Duck tamal at Mantou Gastropub. Photo: AGringoInMexico.com
sandiegored by W. Scott Koenig
ENSENADA.-“Mantou” are a type of Chinese steamed bun and a carb staple of northern China, where wheat is more readily available than the rice grown and consumed in the south. It’s believed that the Mongols introduced the meat-filled version to the region during the Yuan dynasty in the 13th century.
While affable Mantou Gastropub owner and chef Omar Armas may lack the surly demeanor and tableside manner of the typical Mongol, he should be given no less credit as a global culinary explorer who brought mantou – the dish and its namesake restaurant – from northern China to Baja California in early 2016.
Chef Armas’ globetrotting began after a year at the Tijuana Culinary Arts School. “I left my home in Baja California to study in Florence. That’s where my interest in cooking really began,” he explained during a recent visit. “The Italians really put a lot of love into their pastas. That’s why it’s the number one comfort food in the world.”
Armas discovered mantou steamed buns while cooking in northern China via the Mayan Riviera. “One of my first jobs was as a cook at the Banyan Tree Hotels in Playa del Carmen. In 2008, tourism dried up due to the global recession, so I accepted a colleague’s offer to work with him in the restaurant of a new hotel in Macau.”
Driven in part by a feeling of isolation – Armas confessed that it was difficult for any immigrant to make friends in provincial northern China – the chef headed west and began a circulation in restaurants throughout Europe and the Americas. During this period, he worked with Quiquie Dacosta in Spain, Alex Atala in Brazil, and David Chang in New York.
Winemaker Lourdes Martinez Ojeda & chef Omar Armas. Photo: AGringoInMexico.com
The menu at Mantou, which Armas refers to as “eclectic cuisine and fun comfort food”, is a reflection of the chef’s time spent in these international kitchens. “We call the cuisine eclectic, as it’s influenced by many cultures. Chinese, Mexican, French. Everything we serve is made fresh and by hand in-house.”
Four types of mantou are on offer at the restaurant. The steamed buns are filled with locally sourced ingredients, such as grilled octopus in cilantro vinaigrette and smoked pork belly in chipotle mayonnaise. The dense, naturally sweet and succulent pork belly is cured for 24 hours and then smoked in-house.
Smoked pork belly mantou (steamed bun). Photo: AGringoInMexico.com
Though small plates also span the globe, many of the offerings stick close to home. You can taste the influence of Armas’ time spent in Mexico City with Enrique Olvera at Pujol, and enjoy his take on some local Baja California classics. The savory Ceviche Mantou is served in a molcajete and features lightly smoked local yellowtail, redolent of the sea with a slight, favorable hint of mesquite smoke.
Ceviche Mantou. Photo: AGringoInMexico.com
The taco of flor de calabaza (squash blossom) with nopal tatemado (burnt cactus paddle) finished with aioli, pickled onion, and chili morita is a revelation. A central Mexican delicacy is lightly fried in Baja California style beer batter and thoughtfully arranged with the other ingredients on a house-made tortilla, creating a singularly satisfying dish.
Taco of flor de calabaza and grilled nopal. Photo: AGringoInMexico.com
Armas’ first love, Italy, is represented on the menu by three classic tagliatelle pasta dishes, served with local proteins from both sea and farm. Though not currently on the menu, it was Armas’ duck carpaccio that won first place for chef and restaurant at the 2016 Sabor de Baja culinary competition.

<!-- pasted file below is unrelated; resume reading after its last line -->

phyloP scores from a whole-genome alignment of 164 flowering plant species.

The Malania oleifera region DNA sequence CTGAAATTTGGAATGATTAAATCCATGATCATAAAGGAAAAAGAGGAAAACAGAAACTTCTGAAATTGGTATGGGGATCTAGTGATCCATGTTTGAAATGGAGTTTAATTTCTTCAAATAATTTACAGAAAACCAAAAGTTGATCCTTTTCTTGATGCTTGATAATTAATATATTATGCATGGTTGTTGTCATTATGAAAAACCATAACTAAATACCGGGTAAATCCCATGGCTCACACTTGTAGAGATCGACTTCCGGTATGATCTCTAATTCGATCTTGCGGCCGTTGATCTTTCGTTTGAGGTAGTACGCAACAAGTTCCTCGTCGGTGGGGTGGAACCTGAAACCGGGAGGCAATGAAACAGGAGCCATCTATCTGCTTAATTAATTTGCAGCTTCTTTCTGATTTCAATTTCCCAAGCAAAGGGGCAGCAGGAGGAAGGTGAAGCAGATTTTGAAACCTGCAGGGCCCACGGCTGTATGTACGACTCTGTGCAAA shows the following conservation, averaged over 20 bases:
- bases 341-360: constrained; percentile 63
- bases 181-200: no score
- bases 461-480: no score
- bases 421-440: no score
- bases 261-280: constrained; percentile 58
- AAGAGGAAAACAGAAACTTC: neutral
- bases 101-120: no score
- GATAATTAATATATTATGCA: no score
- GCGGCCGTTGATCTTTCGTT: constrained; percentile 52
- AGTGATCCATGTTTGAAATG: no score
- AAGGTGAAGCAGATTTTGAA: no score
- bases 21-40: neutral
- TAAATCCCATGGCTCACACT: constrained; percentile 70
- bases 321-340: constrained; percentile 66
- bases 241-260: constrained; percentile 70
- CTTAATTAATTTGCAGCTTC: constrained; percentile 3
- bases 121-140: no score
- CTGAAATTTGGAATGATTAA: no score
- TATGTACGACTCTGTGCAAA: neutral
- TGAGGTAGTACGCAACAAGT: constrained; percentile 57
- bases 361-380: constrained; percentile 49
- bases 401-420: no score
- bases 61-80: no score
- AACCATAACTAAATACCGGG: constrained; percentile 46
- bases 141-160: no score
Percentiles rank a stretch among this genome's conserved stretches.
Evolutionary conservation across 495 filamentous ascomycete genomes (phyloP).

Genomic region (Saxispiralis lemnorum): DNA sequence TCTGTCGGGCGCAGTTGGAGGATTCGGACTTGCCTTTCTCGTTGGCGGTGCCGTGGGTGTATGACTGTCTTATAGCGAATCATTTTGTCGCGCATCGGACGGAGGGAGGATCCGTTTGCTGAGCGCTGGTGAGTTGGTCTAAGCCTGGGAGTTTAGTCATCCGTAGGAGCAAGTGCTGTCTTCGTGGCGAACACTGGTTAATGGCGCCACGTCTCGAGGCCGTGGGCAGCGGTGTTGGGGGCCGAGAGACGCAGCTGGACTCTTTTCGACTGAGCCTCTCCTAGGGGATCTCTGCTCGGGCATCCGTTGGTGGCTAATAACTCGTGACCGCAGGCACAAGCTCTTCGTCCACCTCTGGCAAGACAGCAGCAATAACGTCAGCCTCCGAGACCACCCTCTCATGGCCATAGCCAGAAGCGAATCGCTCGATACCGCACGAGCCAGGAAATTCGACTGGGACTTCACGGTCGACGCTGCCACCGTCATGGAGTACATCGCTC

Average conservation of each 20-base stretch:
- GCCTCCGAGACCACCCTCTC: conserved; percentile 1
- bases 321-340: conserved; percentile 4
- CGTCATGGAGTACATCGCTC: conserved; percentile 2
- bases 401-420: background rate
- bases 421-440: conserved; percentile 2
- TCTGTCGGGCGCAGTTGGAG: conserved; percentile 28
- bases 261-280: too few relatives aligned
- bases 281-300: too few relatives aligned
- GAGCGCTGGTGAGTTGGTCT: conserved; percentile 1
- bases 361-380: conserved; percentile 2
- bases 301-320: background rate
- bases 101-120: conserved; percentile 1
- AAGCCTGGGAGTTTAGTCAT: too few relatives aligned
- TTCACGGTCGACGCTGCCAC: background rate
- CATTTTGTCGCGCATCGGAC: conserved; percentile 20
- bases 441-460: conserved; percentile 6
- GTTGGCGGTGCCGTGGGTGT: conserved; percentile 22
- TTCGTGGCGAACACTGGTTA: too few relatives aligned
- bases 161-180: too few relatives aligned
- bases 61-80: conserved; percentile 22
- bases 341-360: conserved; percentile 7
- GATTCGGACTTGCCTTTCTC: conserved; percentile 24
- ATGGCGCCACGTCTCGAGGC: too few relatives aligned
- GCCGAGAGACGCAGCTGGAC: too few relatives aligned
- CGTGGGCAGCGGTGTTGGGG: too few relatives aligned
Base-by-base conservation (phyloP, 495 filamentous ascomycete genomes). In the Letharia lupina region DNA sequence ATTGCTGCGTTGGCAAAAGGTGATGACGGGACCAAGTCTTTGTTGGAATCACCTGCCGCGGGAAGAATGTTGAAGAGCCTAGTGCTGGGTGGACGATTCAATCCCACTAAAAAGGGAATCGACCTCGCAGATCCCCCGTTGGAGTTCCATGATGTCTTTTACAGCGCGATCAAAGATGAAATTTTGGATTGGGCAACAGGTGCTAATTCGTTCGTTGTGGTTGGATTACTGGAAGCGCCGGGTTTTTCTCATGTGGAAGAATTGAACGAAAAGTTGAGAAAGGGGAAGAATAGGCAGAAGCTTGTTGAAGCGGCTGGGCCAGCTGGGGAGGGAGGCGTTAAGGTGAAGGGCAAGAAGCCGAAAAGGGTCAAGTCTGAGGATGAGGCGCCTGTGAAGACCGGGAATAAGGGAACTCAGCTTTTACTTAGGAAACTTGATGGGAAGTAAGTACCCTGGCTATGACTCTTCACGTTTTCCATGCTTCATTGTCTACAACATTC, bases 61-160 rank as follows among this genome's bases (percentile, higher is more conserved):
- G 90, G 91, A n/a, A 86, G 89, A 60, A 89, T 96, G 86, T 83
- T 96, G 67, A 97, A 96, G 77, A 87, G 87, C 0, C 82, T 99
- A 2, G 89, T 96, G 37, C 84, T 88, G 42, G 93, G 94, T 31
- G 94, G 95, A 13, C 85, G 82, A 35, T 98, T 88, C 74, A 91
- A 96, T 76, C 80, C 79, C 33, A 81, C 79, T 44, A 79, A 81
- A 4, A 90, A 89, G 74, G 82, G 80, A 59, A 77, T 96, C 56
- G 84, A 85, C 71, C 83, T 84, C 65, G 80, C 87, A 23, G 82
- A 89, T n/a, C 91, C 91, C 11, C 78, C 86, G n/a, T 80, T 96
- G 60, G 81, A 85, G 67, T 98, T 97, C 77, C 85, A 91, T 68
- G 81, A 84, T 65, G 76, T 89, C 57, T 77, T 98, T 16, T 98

The chef really gets excited about one entree in particular, the 18-ounce New York strip. “It took a year to find beef that I’d feel good serving,” he disclosed. “I finally found it close to home in Mexicali. I went to the ranch, tried it, and it was beautiful.” The very tender steak is grilled with tomato, thyme, and garlic and served with frites and three very good sauces in which to dip meat and potato: a 3-day bone marrow reduction, a broth and raw butter blend, and Mantou’s house-made ketchup.
The 18oz. grilled New York strip. Photo: AGringoInMexico.com
Pairing wines with Mantou’s dishes introduces another influence and taste — France. Mantou is one of the first Baja California restaurants to offer young wines from Bodegas Henri Lurton, the esteemed Bordeaux winemaker who recently began production in nearby Valle San Vicente. The connection here is Armas’ fiancée, Lourdes Martinez Ojeda, who worked with Lurton to bring modern French winemaking techniques to Baja California’s wine country.
Both food and wine can be enjoyed on Mantou’s spacious, rustic patio, or in their smaller dining room. The restaurant is located about 20 yards back from Avenida Adolfo López Mateos, providing ample parking and a tranquil dining experience. Reservations are recommended, but not required.
Mantou is located on Avenida Adolfo López Mateos #2030-A, Colonia Granados, Ensenada, Baja California. +52 646-206-0391. www.facebook.com/Mantoupub
We were invited by chef Omar Armas to visit Mantou Gastro Pub, and enjoyed complimentary food and wine as the guests of our generous hosts. No compensation was received for writing this article, and all opinions are those of the author — who would happily spend his own pesos at Mantou in the future.
San Diego-based culture, food and travel journalist W. Scott Koenig has explored Mexico and Baja California for over two decades. He founded AGringoInMexico.com in 2012 to report on south of the border destinations, food, culture and adventure. The website has since become an invaluable source of information on the burgeoning food and culture scene in Baja California, as well as the wider scene throughout Mexico. Visit Scott’s websites and social media via the links, below.